Thoughts about the future of the Ironman World Championships in a post-Covid World

By Jeff Sankoff, TriDoc Coaching

Photo: Jeff Sankoff

Over the past couple of weeks I have been excitedly watching a delayed Tour de France and this past weekend saw the resumption of some larger triathlons in Europe and in the coming weeks we will see additional races of similar size take place in Australia.

Of course what makes this possible is the fact that those areas have done a significantly better job of managing Covid-19 within their populations than have we here in the United States.

Still, all of these things have me feeling just the tiniest bit optimistic with regards to racing in 2021 though of course so much can happen between then and now so I haven’t exactly booked any flights.

Jeff in Kona, 2018 Photo: Jeff Sankoff

Imagining that racing might come back got me thinking about what things could look like and I have a hunch that the landscape could be in for even more tectonic shifts as a result of everything that has happened this past year.

Now I admit that what I am about to propose is entirely speculation and I have no inside knowledge whatsoever, but, I would not be surprised to see something as big as the Ironman World Championships undergo a big change in 2021 if certain circumstances come to pass.

Think about all of these things:

  1. The Ironman 70.3 Worlds have become a huge success and by all accounts quite a cash cow for the WTC. Splitting the event across two days with a dedicated women’s race has been a boon both for the sport to be able to finally feature the women prominently in the way they deserve and as a consequence, to give more slots to the continually growing segment of men who make up the lions share of competitors in the age group ranks.
  2. Moving the 70.3 WC each year has made for an annual spectacle of worldwide cities bidding for the race and engendering a level of excitement amongst athletes as they speculate on where the race will be held and get excited to go to wherever the final destination is that is selected. That movement has also ensured that the Worlds always has an appropriately challenging course. Akin to the Cycling WC, 70.3 WC can now feature a different profile year to year favoring a different kind of athlete with each change of venue.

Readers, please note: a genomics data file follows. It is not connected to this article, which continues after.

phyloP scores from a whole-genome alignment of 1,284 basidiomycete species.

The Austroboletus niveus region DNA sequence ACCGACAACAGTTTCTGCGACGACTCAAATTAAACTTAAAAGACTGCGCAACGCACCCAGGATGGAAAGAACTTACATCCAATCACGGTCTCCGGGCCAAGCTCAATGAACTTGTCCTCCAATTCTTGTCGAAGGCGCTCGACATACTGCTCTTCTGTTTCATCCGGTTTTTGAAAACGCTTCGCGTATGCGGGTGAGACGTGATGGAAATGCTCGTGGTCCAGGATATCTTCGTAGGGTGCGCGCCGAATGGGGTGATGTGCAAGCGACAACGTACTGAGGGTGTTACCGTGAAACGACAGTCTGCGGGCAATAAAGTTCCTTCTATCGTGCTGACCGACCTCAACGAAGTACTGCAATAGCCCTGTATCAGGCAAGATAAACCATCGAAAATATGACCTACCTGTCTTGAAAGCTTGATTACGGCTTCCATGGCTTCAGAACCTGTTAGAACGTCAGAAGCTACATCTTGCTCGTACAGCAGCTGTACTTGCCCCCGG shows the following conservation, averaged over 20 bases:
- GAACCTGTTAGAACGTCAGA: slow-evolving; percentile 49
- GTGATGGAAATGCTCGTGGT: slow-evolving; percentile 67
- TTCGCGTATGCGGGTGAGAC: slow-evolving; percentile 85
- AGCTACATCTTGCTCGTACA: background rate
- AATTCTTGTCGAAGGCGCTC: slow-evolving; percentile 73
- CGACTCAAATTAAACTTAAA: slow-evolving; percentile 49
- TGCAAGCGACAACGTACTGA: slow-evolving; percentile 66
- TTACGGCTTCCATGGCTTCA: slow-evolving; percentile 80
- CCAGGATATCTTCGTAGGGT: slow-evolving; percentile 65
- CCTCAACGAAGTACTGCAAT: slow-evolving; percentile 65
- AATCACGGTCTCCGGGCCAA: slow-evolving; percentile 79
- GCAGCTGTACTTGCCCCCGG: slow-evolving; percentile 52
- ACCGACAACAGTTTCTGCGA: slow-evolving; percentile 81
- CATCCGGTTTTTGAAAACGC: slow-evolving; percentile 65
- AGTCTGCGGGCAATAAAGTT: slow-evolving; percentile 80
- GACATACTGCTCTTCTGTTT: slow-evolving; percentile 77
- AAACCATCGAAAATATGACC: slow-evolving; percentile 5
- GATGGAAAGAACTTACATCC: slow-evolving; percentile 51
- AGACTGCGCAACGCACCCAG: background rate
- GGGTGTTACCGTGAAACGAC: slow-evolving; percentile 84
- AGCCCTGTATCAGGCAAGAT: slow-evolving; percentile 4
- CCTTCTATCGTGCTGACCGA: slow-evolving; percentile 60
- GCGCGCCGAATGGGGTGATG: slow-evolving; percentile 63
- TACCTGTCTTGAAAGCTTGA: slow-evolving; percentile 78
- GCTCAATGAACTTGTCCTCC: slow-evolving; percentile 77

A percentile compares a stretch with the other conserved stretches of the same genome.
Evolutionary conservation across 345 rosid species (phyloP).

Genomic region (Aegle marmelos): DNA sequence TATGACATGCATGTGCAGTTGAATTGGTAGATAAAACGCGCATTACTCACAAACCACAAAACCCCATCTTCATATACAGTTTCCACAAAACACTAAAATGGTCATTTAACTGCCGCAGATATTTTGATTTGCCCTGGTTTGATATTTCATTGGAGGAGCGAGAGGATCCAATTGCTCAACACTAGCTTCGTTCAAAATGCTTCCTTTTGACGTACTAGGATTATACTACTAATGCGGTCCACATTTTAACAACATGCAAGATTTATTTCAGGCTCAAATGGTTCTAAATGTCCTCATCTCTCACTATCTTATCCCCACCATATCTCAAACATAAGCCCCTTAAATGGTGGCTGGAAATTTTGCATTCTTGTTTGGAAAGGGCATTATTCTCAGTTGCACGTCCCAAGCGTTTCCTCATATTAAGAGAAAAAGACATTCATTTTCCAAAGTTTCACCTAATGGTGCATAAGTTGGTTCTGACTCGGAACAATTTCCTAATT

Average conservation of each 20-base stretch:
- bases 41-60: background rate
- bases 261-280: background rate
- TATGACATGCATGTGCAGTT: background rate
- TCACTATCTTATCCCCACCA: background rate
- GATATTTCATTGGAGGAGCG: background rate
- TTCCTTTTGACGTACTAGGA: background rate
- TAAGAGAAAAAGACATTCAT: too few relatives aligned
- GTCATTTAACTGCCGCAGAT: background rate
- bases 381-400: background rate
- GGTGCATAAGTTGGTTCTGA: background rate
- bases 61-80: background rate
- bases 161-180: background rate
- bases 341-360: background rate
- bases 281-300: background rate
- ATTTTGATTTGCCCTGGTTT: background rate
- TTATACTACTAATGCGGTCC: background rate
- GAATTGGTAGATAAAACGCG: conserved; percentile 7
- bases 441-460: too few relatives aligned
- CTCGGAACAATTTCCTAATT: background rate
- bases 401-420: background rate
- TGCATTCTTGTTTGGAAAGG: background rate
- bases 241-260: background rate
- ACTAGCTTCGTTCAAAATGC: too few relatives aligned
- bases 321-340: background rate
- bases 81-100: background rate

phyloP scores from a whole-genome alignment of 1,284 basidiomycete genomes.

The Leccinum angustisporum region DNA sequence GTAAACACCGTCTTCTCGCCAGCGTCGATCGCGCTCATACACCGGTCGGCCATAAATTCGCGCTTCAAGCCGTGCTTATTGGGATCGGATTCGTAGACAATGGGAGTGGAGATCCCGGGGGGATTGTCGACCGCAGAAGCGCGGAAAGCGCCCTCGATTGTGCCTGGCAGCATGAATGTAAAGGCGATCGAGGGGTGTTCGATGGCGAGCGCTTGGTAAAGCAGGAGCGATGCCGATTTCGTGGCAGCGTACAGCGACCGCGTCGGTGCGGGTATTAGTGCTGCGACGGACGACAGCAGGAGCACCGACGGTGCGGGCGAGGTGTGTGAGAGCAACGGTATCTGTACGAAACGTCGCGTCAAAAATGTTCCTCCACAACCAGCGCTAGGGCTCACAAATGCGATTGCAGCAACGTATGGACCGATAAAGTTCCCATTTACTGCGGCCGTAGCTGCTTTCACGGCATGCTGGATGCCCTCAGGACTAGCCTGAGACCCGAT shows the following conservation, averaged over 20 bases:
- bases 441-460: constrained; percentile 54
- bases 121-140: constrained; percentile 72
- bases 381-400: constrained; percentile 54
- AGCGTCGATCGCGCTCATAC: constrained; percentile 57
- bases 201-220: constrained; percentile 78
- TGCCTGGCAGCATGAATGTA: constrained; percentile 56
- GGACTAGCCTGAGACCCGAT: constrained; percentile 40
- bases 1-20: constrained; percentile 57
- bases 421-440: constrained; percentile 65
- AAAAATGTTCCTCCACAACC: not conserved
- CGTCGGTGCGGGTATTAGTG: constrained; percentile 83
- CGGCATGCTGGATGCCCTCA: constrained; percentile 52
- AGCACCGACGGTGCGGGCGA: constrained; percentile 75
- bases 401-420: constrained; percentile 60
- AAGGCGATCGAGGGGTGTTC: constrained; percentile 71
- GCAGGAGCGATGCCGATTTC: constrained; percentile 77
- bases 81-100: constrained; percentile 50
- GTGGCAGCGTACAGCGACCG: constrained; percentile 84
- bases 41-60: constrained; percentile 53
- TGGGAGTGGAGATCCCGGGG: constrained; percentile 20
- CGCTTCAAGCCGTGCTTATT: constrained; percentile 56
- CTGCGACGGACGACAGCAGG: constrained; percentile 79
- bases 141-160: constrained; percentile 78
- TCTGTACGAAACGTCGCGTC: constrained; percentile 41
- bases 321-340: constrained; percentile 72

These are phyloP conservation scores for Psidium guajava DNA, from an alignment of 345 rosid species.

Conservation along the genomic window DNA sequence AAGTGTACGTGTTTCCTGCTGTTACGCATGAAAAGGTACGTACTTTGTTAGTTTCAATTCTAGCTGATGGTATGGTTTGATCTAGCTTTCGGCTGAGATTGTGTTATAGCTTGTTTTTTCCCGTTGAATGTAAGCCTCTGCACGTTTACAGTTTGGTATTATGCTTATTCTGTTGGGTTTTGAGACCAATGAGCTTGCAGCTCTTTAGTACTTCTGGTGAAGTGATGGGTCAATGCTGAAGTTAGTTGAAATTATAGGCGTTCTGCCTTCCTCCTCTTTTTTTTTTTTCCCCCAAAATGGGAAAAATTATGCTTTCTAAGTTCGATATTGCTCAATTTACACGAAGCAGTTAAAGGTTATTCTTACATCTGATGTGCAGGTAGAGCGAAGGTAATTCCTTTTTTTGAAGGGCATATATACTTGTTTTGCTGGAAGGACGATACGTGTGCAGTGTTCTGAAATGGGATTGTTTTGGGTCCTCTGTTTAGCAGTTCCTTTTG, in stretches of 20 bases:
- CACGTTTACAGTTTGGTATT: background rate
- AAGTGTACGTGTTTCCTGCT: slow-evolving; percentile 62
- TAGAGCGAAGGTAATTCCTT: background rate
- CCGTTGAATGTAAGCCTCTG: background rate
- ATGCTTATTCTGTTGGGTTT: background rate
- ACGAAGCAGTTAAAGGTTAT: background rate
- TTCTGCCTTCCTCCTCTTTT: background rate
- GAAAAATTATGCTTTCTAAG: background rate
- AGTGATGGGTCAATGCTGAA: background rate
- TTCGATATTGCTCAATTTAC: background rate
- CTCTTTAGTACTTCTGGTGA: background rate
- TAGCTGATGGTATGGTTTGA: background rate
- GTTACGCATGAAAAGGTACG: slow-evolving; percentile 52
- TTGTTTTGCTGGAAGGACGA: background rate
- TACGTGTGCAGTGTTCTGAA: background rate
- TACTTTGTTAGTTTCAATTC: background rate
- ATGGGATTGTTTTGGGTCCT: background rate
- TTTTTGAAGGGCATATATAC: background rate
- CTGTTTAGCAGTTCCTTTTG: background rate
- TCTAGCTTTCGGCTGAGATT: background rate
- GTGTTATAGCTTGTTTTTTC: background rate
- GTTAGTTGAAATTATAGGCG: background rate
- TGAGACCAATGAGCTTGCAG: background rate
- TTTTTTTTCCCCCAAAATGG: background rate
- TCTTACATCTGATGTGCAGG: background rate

3. As Ironman has surged in popularity, Kona slots have become increasingly difficult to come by because the field is limited by the size of the pier. This has made for a fair amount of grousing among the really good age group athletes who simply cannot get a slot and caused demand for those slots to continue to grow year by year such that there is huge pent up demand. Throw in to this the idea that there is a hot and cold relationship between Ironman and Kona itself as well as the dual issues of the course in Hawaii not being all that difficult, (let’s be honest, it’s the weather that makes Kona hard, not the course itself) and the fact that Kona has become a notorious draft fest on the bike owing to the very similar capabilities of the competitors in the water and on two wheels and you begin to understand why a couple of years ago rumors began to swirl around a possible move of the iconic race to an alternative venue. At the time, those rumors were met mostly with derision but there was a fair amount of support for the idea as well.

Given all that, here is my speculation. My best guess is that if by spring 2021 the island of Hawaii is still restricting travel and if the Ironman World Championships are in peril for 2021 and if other races especially in the continental united states have started up again, the WTC will make the decision to move the Kona event somewhere else.

Jeff running in Kona, 2018 Photo: Jeff Sankoff

At first it may just be a single day event but with more slots because of less restrictions on numbers provided by a different venue. Going forward though, WTC might decide to go a couple of ways.

Maybe they rotate the race the same way as they do for 70.3 WC with Kona being featured every few years OR, and I’m just spitballing here, on the same weekend they hold two events. One event for one sex in a different place each year and the other event in Kona for the other sex with the sexes flipping every year.

swimmers starting at Kona 2019
The pier at Kona is a limiting factor. Photo: Zach Walker

So for example, the 2022 men’s Ironman World Championship would be Saturday in Kona and the women’s would be Sunday in Nice. Then in 2023 the women on Saturday in Kona and the men on Sunday in Arizona.

Of course this could all be completely off base and nothing could change but in this time of pandemic, I need something to distract me and personally I like the thought of this.

What do you think?

Jeffrey Sankoff is an Emergency Physician and triathlete based in Denver Colorado. He is a long-time triathlete with more than fifty 70.3 finishes including 6 world championships and is a 6 time Ironman finisher including one time at the World Championships in Kona.

Jeff operates TriDoc Coaching (www.tridoccoaching.com) and records the TriDoc Podcast where this opinion piece first appeared in episode 48.

The TriDoc Podcast can be found on all the usual podcast platforms or here: https://the-tridoc-podcast.captivate.fm

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